They didn’t tell you that there was also time travel involved. Crucially involved. But not until the novel’s midpoint.

When that happened I encountered a massive “WTF” moment, literally the same three words repeating in my head over and over. It was barely foreshadowed or set up aside from the vague title, which tells us that there will be a Dark Mirror involved but not what it does. This made the book seem like two ideas tacked onto each other with two completely separate stories because thereafter the tension and conflict established in the first half became trivial. Now I see that it may be a setup for the rest of the series, but those ends still wind up waving in the wind while the ties of the second half were all neatly plaited together. They were just abruptly cut. New strings of stories were tied onto those ends.

I feel more comfortable talking about this novel in two halves, so I shall do so.

The first half was a great setup of what I thought would be the story I was about to read. Characters were established well, as well as the direction of Tory’s arc. The stakes were evident and investing. The mood worked incredibly well also. Tory’s emotional depth was explored really well in this section as she fought between the selfish need to oppress her magic and the selfless need to use it for the good of her country. She was great as an insecure character.

When the second half came along it turned it into an entirely different story, and I would have appreciated it more had it not been the second half of a completely different story. More compelling characters were introduced with interesting needs and goals, and the whimsy of Tory in a new environment made her seem different from her counterpart. This would have worked better for her had this been her primary story.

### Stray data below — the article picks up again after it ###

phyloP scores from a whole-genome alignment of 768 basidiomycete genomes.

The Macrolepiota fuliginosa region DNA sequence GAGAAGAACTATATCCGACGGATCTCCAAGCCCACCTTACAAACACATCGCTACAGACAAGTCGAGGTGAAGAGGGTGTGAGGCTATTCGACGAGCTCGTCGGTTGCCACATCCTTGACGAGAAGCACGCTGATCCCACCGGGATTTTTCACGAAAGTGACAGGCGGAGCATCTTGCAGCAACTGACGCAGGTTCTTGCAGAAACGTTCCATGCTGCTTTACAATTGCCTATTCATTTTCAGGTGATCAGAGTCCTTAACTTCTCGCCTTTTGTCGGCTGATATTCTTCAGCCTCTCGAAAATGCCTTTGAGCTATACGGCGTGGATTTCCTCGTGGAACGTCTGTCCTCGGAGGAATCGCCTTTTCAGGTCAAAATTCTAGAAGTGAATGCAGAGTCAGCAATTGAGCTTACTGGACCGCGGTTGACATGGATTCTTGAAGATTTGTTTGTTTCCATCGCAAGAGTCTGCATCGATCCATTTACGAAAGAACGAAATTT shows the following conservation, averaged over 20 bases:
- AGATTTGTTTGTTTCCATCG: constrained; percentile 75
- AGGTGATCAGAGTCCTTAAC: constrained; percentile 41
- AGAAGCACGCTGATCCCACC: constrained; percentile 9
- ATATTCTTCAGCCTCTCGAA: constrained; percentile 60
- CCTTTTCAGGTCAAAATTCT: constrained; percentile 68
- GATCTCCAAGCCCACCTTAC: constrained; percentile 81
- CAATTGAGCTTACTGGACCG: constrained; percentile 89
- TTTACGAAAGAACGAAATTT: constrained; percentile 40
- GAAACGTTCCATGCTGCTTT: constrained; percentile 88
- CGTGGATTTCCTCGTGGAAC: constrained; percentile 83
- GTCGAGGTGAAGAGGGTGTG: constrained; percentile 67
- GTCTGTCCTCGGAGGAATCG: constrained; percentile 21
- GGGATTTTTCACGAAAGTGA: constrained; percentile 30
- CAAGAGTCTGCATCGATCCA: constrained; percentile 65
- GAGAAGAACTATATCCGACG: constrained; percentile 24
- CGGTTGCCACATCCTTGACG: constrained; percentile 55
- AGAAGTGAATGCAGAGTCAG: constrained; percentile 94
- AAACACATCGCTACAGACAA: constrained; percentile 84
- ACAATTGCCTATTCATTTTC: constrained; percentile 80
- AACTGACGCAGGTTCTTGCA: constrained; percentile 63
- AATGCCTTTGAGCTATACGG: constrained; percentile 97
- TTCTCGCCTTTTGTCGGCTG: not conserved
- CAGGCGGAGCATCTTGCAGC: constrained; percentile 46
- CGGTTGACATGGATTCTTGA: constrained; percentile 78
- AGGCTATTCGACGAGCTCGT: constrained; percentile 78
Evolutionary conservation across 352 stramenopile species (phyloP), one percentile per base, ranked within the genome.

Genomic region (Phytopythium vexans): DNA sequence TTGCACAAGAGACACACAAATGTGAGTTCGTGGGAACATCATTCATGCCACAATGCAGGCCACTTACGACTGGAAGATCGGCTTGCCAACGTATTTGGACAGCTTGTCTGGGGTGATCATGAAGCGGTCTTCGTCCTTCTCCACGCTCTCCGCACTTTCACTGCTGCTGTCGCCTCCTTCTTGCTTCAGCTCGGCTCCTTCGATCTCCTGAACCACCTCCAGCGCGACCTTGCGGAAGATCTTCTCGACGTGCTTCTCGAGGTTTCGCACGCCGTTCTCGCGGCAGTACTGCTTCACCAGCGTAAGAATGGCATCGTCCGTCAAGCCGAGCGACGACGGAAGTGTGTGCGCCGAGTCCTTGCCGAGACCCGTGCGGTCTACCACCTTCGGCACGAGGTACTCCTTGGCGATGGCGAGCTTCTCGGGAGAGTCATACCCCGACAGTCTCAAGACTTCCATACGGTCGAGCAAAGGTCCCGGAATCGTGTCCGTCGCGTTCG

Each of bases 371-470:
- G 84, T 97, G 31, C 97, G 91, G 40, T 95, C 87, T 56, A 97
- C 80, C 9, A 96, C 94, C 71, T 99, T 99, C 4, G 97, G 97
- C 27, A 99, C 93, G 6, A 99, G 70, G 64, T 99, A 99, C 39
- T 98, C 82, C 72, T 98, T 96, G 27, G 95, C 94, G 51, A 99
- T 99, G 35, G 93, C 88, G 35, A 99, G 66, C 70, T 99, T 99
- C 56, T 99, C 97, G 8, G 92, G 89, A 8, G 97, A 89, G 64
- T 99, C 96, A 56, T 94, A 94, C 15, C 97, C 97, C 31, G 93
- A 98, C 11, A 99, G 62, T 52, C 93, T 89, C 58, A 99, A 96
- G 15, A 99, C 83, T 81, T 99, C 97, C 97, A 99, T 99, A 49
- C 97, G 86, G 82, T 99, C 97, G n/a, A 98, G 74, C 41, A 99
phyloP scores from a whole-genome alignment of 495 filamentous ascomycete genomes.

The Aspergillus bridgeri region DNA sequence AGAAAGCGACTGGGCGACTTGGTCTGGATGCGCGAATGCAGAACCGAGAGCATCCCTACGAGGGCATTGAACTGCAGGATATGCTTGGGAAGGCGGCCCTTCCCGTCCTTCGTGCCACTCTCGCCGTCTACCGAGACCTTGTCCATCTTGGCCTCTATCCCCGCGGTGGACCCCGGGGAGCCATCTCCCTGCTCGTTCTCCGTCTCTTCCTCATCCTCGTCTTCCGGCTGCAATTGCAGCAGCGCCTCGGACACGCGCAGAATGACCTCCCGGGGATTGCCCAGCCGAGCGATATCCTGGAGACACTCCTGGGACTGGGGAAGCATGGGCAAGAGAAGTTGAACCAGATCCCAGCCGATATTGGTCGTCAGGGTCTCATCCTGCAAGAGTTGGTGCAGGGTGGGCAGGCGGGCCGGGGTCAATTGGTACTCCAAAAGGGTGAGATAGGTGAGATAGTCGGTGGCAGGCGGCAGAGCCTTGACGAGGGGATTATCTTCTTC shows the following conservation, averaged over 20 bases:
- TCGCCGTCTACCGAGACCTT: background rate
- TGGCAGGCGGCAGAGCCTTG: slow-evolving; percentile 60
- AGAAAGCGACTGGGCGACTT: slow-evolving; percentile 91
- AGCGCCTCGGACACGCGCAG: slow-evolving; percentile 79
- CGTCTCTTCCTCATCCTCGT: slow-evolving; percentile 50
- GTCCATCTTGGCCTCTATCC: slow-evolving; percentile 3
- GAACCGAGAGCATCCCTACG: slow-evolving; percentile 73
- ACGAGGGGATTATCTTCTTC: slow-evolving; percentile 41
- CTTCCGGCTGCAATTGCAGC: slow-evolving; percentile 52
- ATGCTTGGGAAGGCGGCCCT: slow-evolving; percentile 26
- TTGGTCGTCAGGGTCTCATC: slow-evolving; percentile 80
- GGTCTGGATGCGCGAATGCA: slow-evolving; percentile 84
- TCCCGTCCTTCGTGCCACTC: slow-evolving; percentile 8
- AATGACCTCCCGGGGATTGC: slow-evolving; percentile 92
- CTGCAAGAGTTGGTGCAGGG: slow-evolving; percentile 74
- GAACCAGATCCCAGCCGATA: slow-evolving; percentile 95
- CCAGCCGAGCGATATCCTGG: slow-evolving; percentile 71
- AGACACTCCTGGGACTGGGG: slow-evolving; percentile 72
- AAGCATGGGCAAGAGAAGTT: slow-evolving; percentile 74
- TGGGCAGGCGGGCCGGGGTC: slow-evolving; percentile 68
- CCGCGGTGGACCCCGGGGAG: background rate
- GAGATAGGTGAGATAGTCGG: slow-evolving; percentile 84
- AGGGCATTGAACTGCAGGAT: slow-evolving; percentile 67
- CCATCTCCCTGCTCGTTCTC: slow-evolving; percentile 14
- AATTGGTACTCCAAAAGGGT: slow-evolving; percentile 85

I keep talking down this book from that who two story standpoint, mainly because both tales lost their potential being spliced together. But somehow it kind of worked? I do intend to put the next book in the series on my TBR, only now that I know what the story will be like. With this in mind, the second installment in the trilogy I expect will be far more appealing to me.

Favourite Character

Jack Rainford was charming. I fell for him the instant he was introduced – a teaser and joker with still serious goals. He provided much of the comic relief, but still had great depth. He was even more compelling that Tory’s love interest to the point where I thought they’d get together instead.

Favourite Chapter

Chapter 17 was were the A story stakes were at their highest. It was very investful chapter that really got me hooked into that part of the story.

Favourite Serious Quote

“… All you poor, talented aristocrats are raised to hate yourselves. Only a few have the courage and wit to break out and learn how to be real mages.”

I am all for self acceptance and expression! As simple as this quote is, it really stands by me.

Overall Verdict

The story felt indecisive, but all worked out anyway. Dark Mirror gets a score of 3.5/5.

The Title Was Already A Pun – A Review of Bridge of Clay by Markus Zusak

It is no secret that I love The Book Thief. So when I heard that Markus Zusak was releasing another book, I knew I would be buying that.

I can honestly say that I had no idea what to expect of the plot. All I knew before I read it was that the Dunbar family of five brothers were going to experience some conflict, and it was down the the second youngest, Clay, to bring the family back together again.

God, was it more.

I was really curious about this book, as it is marketed as being very contemporary. I’m very selective when it comes to general and contemporary fiction, but I knew I was into something good judging by how deep Zusak would go into his works. I wasn’t wrong. He dives into elements you wouldn’t expect to come out of what he is writing, tying so many things together and making meaning out of seemingly insignificant things and moments. I guess that’s what draws me to Zusak. He takes something you think you’d know everything about, and then he shows you the rest of the iceberg.